“Time to get your workout on, babe,” said the cube. “We’re gonna crush this like Napoleon annihilated the Ruskies at the Battle of Friedland.” I tried to place the voice then realized I had reached the edge of the abyss. I had one toehold, albeit a really pumped toe, on reality. The voice was Dennis Miller’s.

Pandemic Journal, Entry 7: America Has No More F***s to Give

It’s safe to say that everyone in America was watching television that day. The date: Sunday February 7, 2021. The time: Roughly 7:09 am GMT. We all were waiting for a milestone to pass. But this was no celebration – you’ll understand why in a moment. It was a countdown and a tacit admission that the “new normal” wasn’t working out so well. We were waiting for the last bit of empathy, concern, or sense of care to take wings and depart this once-great nation. We were waiting for the moment when there were no – zero, nada – f***s to give.

During the early days we were well stocked on f***s. You could say there was a f***ing surplus. Neighbors were reaching out to neighbors to offer help in all forms. We ordered take out from restaurants we loved in the hope that they would make it through to the other side. Kids and dogs were part of every Zoom meeting, and we chatted about life under lockdown and watched one another closely for signs of distress. We shrugged off bad haircuts and videos of grandparents on TikTok. Even at a distance from one another, many could feel a warm embrace.

Early signs of a weakening f***s index were subtle. An eye roll when none was warranted; deliberately forgetting to add a spouse’s favorite condiment to an Instacart order; insisting that a child’s cry hadn’t been heard. We ignored these signs and chose to believe that everything was okay.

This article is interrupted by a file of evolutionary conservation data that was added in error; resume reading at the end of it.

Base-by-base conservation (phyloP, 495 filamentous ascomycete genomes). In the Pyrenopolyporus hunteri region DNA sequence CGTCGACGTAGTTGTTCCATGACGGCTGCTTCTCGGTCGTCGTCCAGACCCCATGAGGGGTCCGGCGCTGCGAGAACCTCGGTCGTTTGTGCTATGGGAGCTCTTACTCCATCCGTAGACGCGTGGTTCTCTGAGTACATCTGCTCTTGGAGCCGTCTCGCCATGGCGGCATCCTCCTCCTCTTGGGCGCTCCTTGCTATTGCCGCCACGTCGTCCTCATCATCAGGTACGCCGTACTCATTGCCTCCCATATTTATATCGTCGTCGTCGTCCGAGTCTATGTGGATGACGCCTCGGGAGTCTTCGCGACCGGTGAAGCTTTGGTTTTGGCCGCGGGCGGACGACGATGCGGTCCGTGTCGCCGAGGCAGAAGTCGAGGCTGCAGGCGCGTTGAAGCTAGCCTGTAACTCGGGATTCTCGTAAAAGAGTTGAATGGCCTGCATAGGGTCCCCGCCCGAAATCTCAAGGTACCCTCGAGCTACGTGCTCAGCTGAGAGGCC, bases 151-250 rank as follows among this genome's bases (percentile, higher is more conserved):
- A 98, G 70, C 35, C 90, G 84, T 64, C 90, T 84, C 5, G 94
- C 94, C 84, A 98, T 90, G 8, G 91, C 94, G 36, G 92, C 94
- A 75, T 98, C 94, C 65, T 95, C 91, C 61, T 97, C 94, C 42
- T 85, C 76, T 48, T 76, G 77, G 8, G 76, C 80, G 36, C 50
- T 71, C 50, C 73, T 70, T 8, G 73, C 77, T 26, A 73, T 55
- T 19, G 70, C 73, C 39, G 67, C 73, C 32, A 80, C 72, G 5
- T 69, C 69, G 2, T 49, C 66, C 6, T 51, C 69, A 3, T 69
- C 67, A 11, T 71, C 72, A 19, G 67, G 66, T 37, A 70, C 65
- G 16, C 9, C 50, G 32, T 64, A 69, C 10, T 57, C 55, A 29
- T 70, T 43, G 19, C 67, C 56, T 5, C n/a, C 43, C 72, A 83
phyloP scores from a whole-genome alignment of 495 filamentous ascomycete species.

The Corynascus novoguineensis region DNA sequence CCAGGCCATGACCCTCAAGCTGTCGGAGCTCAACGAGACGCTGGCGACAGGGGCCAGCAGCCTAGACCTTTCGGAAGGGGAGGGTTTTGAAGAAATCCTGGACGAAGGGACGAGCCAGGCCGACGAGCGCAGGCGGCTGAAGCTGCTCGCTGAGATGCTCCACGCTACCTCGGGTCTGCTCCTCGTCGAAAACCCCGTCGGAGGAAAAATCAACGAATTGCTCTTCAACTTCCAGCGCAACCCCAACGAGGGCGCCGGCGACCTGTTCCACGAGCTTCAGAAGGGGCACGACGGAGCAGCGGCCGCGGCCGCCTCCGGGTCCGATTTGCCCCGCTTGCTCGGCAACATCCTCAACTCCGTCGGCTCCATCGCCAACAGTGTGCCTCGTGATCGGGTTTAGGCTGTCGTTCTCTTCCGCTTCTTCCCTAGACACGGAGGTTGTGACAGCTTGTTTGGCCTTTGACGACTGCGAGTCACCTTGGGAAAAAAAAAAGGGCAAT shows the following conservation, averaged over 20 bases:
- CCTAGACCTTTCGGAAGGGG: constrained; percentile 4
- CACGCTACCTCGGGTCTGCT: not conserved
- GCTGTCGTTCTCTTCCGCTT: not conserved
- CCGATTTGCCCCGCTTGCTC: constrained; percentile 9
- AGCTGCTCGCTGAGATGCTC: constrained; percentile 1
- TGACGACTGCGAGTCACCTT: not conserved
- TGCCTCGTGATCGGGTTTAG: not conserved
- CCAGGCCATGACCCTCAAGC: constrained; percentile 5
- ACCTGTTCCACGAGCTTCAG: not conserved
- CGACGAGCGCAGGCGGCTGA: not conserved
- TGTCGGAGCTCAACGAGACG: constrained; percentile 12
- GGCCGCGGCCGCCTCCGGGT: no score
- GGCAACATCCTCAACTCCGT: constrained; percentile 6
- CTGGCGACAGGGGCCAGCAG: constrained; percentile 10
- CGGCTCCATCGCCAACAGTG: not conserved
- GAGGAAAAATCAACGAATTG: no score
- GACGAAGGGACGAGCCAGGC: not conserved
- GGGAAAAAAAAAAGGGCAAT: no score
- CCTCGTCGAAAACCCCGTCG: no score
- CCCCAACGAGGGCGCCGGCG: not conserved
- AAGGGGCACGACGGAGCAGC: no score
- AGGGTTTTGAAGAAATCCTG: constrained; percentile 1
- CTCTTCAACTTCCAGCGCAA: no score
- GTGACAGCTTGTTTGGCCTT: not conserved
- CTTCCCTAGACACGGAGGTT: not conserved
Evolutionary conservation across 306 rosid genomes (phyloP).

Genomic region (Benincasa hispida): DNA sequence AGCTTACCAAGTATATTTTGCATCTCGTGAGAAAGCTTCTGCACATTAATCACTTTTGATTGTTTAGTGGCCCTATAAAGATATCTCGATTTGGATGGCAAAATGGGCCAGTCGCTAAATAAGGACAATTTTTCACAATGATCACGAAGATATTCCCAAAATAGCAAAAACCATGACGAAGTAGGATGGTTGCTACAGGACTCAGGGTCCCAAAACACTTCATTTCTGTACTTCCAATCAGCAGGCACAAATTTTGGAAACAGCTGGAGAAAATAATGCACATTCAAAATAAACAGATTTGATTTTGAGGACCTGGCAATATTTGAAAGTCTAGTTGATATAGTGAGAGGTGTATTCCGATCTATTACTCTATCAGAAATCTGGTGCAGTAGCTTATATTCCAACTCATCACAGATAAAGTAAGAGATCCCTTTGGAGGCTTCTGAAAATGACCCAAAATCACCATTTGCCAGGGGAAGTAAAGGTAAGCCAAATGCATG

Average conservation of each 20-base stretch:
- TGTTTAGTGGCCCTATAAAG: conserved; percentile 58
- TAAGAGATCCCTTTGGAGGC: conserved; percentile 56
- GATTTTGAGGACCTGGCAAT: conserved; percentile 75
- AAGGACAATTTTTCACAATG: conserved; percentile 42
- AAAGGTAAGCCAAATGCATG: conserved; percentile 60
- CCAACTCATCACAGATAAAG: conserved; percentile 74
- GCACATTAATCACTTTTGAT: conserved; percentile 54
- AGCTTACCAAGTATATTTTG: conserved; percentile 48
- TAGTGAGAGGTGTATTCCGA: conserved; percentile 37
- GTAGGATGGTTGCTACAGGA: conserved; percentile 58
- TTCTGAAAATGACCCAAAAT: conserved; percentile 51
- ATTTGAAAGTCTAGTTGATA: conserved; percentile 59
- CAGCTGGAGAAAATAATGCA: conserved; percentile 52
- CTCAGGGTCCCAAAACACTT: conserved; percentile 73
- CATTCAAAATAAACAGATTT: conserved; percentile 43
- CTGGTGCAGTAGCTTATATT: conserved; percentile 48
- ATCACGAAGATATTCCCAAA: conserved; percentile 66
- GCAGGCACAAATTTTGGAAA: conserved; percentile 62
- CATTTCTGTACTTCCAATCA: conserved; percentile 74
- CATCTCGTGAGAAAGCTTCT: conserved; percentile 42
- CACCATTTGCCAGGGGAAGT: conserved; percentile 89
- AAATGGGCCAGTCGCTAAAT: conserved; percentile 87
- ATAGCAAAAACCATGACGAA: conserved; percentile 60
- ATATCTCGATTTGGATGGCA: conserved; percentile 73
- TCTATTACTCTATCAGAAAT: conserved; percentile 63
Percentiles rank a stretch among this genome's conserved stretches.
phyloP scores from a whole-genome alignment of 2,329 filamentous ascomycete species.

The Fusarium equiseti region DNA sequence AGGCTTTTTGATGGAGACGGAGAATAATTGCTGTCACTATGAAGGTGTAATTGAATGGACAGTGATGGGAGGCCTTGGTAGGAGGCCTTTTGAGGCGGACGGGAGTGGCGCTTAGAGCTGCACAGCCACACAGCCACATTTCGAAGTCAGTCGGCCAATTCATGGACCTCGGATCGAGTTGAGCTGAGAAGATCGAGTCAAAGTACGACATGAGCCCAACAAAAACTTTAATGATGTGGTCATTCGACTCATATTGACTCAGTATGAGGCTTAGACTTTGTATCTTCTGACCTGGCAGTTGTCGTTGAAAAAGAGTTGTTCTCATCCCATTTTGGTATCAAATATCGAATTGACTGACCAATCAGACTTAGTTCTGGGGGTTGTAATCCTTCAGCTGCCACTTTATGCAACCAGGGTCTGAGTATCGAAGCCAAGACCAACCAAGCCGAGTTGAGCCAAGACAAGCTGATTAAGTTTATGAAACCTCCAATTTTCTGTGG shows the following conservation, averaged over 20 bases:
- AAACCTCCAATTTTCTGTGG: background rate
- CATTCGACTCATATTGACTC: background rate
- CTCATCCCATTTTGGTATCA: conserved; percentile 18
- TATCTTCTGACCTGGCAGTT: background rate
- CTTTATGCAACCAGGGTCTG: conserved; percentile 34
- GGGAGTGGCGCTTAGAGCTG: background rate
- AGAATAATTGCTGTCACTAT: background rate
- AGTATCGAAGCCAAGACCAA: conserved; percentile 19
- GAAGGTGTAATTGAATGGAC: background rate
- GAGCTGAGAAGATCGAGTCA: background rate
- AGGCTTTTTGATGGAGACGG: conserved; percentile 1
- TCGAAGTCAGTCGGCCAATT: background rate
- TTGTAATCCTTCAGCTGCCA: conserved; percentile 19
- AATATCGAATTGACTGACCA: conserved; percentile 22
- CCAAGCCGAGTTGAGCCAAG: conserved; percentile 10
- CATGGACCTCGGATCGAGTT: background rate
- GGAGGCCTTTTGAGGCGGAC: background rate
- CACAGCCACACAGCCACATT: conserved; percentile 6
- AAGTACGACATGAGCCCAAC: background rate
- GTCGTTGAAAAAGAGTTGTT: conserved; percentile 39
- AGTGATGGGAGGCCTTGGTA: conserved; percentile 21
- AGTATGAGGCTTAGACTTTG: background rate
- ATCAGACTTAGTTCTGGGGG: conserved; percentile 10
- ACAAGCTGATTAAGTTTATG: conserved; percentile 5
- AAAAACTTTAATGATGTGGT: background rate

The first visible crack in the facade reverberated across the public consciousness like a sonic boom. Alex Trebek was listening to a Jeopardy contestant describe her passion for nerd-core rap. He raised a finger to quiet her, placed his microphone on the ground, turned and left the studio never to be seen again. The seriousness of this episode became even more evident when a Gallup poll found that 83% of Americans couldn’t care less where he went, and 96% were completely indifferent to the idea of him returning to the show.

Alarmed, the few Americans who still gave a f***k tried to mobilize, but disinterest and a lack of leadership prevented immediate, effective action. Federal and state governments argued over who gave less of a f***k, while apathy quickly spread across urban and rural communities. Congress proposed legislation to make Ben Folds’ “The Battle of Who Could Care Less” the new national anthem, but none of its members could be troubled to show up to vote.

The president, still flailing after asymptomatic apathy had delivered him a second unwanted term, proposed a National F***s Reserve. The one reporter still attending daily press conferences, an intern with OANN, stuck out her tongue, quipped, “As if,” and chucked a shoe at him.

The Secret Service, slowly drained of f***s for more than four years, was nowhere to be seen.

So, there we sat, watching the National F***s Index rapidly move toward zero. At least, that’s what we thought was happening since the artist who was hired to design the NFI graphic really didn’t give a f***k and couldn’t be bothered to think about clarity or legibility. The NFI graphic looked like a squirrel that had been squashed by a bowling ball.

The program host, who didn’t give a f***k about sobriety or manners, gazed at the NFI, glanced over at the camera, sighed and offered a dismissive wave.

The screen went dark.

Americans breathed deep and…who am I kidding? It had been a long time since any of them gave a f**k.